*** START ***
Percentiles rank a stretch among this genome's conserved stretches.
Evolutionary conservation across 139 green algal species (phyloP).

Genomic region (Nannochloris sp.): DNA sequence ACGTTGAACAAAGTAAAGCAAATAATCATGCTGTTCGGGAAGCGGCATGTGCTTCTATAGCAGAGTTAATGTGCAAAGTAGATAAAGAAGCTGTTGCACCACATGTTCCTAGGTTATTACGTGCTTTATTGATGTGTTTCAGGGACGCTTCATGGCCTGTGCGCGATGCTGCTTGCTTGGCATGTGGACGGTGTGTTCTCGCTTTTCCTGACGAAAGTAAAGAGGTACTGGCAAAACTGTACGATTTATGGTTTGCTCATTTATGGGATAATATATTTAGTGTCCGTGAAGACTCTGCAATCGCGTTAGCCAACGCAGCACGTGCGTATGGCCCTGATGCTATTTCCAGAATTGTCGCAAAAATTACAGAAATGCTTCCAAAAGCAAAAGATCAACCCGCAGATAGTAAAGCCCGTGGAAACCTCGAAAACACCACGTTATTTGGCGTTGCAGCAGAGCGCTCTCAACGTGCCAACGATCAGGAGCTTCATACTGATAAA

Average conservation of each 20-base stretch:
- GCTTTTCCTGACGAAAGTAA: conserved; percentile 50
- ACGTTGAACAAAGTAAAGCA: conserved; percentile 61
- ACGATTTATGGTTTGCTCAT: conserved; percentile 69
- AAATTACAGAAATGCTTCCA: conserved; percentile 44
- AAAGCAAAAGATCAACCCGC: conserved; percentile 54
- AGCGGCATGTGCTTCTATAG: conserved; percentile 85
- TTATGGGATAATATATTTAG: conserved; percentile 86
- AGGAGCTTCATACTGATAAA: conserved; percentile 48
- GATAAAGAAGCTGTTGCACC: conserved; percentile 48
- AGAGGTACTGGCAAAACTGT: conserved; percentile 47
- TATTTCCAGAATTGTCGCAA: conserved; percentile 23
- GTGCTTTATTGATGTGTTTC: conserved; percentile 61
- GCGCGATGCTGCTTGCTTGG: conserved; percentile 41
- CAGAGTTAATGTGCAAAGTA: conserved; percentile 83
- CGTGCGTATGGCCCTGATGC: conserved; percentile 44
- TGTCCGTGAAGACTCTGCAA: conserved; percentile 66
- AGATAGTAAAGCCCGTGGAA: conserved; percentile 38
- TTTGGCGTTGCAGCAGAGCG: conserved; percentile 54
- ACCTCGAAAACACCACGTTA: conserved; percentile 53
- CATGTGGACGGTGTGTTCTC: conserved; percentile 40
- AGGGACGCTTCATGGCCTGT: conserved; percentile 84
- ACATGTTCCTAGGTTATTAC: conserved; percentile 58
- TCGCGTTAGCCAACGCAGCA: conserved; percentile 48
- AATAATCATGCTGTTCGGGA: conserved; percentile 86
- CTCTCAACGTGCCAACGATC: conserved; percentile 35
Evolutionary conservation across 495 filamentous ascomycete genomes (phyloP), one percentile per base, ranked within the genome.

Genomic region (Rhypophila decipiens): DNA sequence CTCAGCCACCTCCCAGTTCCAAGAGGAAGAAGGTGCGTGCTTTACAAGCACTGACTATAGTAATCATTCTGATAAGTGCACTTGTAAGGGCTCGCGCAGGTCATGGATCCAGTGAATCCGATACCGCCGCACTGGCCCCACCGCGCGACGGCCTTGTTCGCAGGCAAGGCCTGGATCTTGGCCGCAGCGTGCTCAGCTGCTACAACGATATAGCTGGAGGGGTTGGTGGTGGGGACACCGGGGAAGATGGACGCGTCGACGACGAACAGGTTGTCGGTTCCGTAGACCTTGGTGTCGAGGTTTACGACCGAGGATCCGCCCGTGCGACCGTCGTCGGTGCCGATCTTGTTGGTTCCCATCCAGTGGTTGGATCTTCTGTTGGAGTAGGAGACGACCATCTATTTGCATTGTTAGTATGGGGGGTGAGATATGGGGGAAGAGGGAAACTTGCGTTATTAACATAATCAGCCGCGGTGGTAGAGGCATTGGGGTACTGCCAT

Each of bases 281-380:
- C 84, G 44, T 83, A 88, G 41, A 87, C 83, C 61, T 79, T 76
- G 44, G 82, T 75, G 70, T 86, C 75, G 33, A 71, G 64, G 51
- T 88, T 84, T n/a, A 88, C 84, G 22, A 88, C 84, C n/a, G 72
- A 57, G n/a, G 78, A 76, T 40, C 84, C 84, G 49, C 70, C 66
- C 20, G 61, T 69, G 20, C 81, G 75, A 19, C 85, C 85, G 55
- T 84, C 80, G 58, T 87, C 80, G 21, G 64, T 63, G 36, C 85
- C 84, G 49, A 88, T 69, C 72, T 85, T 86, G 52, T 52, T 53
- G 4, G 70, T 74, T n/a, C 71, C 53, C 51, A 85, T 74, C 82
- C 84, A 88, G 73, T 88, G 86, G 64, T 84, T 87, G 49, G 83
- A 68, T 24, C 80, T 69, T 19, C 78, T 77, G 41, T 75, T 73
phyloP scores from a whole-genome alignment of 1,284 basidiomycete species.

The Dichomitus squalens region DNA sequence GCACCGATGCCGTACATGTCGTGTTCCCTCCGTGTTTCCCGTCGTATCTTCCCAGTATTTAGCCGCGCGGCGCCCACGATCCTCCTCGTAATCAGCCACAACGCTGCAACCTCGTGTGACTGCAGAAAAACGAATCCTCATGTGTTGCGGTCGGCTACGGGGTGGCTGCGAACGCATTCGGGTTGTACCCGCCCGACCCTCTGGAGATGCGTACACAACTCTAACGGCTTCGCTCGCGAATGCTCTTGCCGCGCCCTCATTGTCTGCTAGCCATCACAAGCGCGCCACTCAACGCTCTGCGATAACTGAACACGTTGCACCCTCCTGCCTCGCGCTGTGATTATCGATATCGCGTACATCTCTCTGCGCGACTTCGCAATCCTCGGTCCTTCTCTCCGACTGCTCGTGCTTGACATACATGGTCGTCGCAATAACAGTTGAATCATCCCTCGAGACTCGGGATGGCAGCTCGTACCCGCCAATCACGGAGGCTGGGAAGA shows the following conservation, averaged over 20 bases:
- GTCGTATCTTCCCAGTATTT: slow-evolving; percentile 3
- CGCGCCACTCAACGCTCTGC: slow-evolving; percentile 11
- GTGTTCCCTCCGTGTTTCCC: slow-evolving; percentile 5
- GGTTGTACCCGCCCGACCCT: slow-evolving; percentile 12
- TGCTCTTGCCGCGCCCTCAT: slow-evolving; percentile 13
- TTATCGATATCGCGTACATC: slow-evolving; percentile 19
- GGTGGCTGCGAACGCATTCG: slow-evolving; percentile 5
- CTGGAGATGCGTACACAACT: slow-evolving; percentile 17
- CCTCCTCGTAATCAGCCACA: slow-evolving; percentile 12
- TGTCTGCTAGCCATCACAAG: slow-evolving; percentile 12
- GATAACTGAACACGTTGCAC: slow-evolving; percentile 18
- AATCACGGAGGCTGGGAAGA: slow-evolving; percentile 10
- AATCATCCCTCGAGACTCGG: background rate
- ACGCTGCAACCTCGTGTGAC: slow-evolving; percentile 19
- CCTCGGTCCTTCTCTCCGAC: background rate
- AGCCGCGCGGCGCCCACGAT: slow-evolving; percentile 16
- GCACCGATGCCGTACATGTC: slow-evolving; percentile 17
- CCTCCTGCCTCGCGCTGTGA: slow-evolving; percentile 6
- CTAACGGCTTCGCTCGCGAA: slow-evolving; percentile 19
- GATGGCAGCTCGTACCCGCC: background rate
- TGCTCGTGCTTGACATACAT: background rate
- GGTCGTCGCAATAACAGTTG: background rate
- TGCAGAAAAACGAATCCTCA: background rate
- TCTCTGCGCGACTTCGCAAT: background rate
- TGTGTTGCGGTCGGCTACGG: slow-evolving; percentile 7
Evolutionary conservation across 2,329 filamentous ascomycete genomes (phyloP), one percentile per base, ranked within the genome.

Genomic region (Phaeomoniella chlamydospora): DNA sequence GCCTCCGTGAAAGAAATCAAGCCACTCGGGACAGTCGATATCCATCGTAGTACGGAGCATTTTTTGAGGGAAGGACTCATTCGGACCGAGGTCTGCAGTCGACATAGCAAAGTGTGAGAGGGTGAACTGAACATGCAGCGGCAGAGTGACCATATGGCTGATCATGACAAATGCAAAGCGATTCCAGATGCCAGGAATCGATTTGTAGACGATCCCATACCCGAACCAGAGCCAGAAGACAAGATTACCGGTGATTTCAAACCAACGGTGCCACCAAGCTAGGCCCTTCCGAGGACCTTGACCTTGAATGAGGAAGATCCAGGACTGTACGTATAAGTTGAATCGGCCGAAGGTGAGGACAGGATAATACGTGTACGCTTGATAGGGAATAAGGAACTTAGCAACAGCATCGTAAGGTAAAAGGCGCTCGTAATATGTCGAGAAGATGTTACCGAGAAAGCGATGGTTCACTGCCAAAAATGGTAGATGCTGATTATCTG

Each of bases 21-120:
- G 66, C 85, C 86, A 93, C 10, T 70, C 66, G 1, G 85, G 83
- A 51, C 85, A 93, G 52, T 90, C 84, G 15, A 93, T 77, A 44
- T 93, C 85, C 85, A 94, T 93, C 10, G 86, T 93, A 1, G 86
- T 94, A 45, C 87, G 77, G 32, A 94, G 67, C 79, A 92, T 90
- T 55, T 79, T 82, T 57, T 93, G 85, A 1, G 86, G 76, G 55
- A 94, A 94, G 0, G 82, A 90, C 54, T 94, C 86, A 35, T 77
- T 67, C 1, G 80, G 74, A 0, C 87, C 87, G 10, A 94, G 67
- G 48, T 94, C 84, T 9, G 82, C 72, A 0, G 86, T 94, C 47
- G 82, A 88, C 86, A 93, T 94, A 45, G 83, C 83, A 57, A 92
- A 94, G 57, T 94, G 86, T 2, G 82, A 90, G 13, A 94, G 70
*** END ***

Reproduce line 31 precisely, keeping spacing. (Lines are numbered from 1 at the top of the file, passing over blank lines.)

Genomic region (Rhypophila decipiens): DNA sequence CTCAGCCACCTCCCAGTTCCAAGAGGAAGAAGGTGCGTGCTTTACAAGCACTGACTATAGTAATCATTCTGATAAGTGCACTTGTAAGGGCTCGCGCAGGTCATGGATCCAGTGAATCCGATACCGCCGCACTGGCCCCACCGCGCGACGGCCTTGTTCGCAGGCAAGGCCTGGATCTTGGCCGCAGCGTGCTCAGCTGCTACAACGATATAGCTGGAGGGGTTGGTGGTGGGGACACCGGGGAAGATGGACGCGTCGACGACGAACAGGTTGTCGGTTCCGTAGACCTTGGTGTCGAGGTTTACGACCGAGGATCCGCCCGTGCGACCGTCGTCGGTGCCGATCTTGTTGGTTCCCATCCAGTGGTTGGATCTTCTGTTGGAGTAGGAGACGACCATCTATTTGCATTGTTAGTATGGGGGGTGAGATATGGGGGAAGAGGGAAACTTGCGTTATTAACATAATCAGCCGCGGTGGTAGAGGCATTGGGGTACTGCCAT